You Are At: AllSands Home > Potluck4 > CPR instructions
Although most cardiopulmonary resuscitation or CPR should be performed by one or more people who are trained in this life saving technique, an untrained person can help. In many cases an untrained person who is fully aware of the steps taken during this technique can be the difference between life and death when there is no one certified in CPR available.

Cardiopulmonary resuscitation is a technique for restoring the breathing and heartbeat of an unconscious heart attack, drowning, strangulation, suffocation, electrocution, drug over dose, carbon monoxide poisoning, or accident victim. It combines an external heart massage and mouth-to-mouth resuscitation. When a victim needs CPR a delay of even 5 minutes can be fatal so speed and persistence are essential. Any untrained person can perform the mouth-to-mouth breathing part of this technique but ideally only a person trained in CPR should administer the heart massage. To begin this technique you will need two people to work on the victim and a third person that can summon medical help. The three basic steps of CPR are known as the ABC's of this technique. The A stands for airways which need to be cleared immediately. B is for breathe for the victim and C means to restore circulation by using heart massage.

To clear a victim’s airway you should place the patient on a firm, hard surface such as a floor or table. Do not use a bed or sofa since they will not support the victim in the manner needed for applying CPR. The victim's head should be tilted with one hand pressing on the forehead while that other hand is lifting the chin. First place your ear near the victim’s mouth to see and feel for breathing. Watch the chest while doing this to see if it is rising and falling. If the victim has dentures or plates that are loose you should remove them. If any other objects are blocking the victim’s throat or mouth, gently remove the blockage with your finger. In case the blockage cannot be discovered in the mouth, turn the victim on their side supporting them with your thighs and deliver four firm blows between the shoulder blades to dislodge the blockage.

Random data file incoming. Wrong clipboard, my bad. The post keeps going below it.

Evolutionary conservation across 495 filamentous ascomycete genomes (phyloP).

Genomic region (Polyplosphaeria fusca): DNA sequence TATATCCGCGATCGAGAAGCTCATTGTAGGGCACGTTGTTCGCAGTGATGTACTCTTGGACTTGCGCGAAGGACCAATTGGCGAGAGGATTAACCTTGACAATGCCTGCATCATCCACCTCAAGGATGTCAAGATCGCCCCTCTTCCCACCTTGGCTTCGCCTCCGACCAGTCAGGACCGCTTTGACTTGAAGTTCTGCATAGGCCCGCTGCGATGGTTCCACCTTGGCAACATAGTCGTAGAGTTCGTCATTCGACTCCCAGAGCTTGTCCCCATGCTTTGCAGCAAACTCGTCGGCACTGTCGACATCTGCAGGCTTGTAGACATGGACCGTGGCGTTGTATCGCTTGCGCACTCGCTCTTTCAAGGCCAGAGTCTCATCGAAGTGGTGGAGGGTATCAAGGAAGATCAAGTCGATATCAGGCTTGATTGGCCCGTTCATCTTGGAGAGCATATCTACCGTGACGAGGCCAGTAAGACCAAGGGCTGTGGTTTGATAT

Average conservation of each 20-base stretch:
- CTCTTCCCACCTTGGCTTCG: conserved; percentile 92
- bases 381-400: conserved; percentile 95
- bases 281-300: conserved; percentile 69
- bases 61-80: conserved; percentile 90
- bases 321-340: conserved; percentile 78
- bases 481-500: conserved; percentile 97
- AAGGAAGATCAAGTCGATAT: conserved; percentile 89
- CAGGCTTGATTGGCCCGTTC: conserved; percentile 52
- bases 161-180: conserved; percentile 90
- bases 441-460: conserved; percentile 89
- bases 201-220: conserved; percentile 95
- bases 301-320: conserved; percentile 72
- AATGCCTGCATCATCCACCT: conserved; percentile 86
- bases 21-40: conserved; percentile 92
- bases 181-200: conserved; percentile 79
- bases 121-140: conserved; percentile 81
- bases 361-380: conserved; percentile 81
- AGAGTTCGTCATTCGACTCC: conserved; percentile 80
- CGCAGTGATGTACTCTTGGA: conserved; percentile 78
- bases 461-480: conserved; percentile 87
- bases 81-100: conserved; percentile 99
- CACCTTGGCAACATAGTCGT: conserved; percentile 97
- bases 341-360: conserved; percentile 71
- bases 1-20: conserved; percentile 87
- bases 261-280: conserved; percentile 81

When you discover that the victim is not breathing you should immediately begin mouth-to-mouth breathing for them. If the victim is an infant or small child, try to cover the mouth and nose with your mouth. Otherwise, you should gently pinch the victim’s nose with your thumb and index finger to close the air passage while covering their mouth with yours. One hand should be placed under the victim’s neck and the heel of the other hand on the victim’s forehead pressing downward. Tilt the victim’s chin so that the teeth are almost together. Close the nostrils and take a deep breath before covering the victim’s mouth with yours. Be sure you make a tight seal so that no air is allowed to escape and blow four big, quick breaths in quick succession into the victim’s mouth. Lift your mouth from the victim’s and pause just long enough to inhale deeply before your resume the breaths. If you are working on an adult, you should be applying one breath every five seconds. With a child one breath every three seconds. Continue until the victim’s lungs have expanded and the chest rises. In a case where this does not occur, readjust the tilt of the head to be sure the air passage is open.